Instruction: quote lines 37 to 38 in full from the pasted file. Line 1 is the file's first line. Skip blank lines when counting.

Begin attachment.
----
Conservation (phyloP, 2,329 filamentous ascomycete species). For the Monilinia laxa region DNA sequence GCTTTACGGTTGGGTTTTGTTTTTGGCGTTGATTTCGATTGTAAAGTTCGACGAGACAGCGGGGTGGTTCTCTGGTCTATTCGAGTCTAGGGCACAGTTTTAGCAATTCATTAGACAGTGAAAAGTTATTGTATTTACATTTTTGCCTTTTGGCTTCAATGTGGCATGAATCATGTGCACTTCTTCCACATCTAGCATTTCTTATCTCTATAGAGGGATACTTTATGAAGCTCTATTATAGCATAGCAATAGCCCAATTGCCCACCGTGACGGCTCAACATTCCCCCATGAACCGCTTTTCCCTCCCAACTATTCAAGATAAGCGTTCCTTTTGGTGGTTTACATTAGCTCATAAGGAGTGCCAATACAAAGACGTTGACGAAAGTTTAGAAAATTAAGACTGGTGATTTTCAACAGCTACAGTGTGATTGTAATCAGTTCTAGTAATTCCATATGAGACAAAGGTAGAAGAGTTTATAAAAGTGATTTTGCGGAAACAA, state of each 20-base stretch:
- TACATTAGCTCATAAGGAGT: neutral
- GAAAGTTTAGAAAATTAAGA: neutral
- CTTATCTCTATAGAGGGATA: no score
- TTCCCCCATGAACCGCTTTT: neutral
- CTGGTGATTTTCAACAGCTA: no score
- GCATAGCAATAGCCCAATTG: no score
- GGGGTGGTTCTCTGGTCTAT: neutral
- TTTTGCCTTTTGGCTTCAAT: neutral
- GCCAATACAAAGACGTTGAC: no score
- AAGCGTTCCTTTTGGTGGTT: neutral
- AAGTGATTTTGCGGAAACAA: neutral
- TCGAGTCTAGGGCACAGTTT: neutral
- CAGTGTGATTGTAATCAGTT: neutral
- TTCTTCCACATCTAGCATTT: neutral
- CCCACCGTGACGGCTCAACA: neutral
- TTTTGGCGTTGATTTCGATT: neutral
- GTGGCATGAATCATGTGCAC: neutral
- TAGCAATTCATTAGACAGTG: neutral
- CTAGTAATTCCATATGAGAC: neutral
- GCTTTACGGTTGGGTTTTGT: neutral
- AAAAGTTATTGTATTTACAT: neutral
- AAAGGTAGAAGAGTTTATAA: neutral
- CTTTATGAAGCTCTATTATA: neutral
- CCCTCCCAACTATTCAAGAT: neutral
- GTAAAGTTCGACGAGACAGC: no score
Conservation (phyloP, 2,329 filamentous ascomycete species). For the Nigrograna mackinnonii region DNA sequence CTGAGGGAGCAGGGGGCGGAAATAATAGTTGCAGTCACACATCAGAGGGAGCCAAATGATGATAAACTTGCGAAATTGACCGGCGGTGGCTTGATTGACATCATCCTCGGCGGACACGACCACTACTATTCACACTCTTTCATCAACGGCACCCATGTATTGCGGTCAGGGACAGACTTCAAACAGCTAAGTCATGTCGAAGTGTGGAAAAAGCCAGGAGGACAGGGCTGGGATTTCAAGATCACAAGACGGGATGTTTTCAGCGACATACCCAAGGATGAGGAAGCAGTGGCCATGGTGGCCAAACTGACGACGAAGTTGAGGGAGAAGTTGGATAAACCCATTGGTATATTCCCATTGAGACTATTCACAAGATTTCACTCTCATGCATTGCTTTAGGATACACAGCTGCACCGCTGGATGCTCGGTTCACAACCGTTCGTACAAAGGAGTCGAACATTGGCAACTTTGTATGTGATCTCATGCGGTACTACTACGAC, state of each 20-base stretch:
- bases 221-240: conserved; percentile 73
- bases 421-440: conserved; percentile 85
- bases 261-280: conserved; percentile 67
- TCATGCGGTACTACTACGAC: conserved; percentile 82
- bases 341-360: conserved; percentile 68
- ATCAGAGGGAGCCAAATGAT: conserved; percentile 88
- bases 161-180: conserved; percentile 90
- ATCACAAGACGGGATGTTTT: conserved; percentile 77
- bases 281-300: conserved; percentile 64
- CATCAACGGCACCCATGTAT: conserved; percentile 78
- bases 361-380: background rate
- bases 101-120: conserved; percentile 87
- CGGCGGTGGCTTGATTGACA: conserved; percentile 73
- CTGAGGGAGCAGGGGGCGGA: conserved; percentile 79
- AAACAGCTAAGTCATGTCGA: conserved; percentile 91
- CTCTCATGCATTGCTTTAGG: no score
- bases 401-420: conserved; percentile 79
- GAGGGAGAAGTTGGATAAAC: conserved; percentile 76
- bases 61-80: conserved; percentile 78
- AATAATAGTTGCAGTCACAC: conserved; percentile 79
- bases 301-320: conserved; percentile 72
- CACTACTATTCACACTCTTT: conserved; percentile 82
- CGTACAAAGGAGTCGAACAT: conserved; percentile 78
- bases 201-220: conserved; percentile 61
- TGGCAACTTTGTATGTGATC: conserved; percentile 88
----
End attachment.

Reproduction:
- CATCAACGGCACCCATGTAT: conserved; percentile 78
- bases 361-380: background rate